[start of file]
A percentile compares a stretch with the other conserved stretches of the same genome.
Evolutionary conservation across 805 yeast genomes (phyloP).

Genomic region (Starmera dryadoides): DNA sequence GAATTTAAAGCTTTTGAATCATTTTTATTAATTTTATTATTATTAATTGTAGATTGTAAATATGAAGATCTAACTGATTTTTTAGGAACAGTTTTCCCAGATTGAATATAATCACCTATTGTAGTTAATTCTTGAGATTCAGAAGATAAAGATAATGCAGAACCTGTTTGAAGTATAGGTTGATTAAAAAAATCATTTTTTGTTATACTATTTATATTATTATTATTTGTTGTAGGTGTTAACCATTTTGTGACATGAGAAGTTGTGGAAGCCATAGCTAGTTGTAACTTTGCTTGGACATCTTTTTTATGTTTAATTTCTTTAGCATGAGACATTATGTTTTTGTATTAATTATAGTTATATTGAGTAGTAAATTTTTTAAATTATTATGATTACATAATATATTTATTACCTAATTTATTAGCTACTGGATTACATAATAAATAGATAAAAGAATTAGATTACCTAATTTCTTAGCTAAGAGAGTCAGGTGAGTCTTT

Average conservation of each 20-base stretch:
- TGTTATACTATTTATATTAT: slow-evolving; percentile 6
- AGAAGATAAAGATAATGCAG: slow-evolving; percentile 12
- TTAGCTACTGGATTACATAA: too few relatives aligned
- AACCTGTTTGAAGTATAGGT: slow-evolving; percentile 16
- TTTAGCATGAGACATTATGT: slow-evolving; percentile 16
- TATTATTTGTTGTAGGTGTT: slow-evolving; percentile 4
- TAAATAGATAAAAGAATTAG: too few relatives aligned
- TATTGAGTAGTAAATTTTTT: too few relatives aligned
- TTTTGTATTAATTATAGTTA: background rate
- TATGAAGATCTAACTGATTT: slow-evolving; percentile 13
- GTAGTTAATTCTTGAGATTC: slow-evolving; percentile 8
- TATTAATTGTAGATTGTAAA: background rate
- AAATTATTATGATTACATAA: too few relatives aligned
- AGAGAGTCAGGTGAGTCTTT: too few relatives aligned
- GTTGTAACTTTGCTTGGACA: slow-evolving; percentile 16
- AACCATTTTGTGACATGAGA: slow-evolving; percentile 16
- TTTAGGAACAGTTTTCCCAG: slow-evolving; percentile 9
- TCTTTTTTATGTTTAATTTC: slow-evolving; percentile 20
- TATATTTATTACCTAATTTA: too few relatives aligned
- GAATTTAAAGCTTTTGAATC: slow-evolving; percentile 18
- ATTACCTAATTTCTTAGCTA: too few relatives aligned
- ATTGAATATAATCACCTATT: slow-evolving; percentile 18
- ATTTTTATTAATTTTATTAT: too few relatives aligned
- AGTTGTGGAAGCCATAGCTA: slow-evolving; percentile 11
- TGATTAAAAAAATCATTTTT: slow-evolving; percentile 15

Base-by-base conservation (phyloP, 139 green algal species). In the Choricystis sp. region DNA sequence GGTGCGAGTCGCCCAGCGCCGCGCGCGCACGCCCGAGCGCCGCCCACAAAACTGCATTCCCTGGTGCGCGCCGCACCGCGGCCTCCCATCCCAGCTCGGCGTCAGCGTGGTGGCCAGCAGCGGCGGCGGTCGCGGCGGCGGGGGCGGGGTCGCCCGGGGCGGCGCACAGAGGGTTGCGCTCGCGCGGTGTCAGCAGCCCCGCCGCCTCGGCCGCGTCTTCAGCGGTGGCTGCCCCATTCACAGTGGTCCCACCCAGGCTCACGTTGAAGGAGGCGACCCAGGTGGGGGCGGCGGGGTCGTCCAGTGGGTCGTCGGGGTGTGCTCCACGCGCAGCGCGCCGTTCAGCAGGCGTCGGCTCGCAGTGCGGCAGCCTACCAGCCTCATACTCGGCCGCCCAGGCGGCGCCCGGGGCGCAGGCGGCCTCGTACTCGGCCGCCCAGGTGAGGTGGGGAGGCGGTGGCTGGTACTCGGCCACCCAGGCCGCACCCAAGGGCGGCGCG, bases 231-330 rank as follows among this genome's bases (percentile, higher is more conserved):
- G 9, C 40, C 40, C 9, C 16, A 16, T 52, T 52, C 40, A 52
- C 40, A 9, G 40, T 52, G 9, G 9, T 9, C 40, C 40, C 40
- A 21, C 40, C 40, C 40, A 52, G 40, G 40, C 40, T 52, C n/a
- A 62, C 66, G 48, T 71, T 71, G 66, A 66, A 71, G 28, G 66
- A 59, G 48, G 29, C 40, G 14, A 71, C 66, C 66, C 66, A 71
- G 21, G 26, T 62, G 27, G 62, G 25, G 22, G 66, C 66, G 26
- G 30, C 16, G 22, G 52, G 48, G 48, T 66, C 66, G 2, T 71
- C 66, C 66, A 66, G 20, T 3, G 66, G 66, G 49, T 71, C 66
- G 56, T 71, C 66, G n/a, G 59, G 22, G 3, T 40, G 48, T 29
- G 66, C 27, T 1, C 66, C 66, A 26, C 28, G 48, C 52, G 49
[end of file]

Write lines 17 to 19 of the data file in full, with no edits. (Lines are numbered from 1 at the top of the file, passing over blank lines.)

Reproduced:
- AAATTATTATGATTACATAA: too few relatives aligned
- AGAGAGTCAGGTGAGTCTTT: too few relatives aligned
- GTTGTAACTTTGCTTGGACA: slow-evolving; percentile 16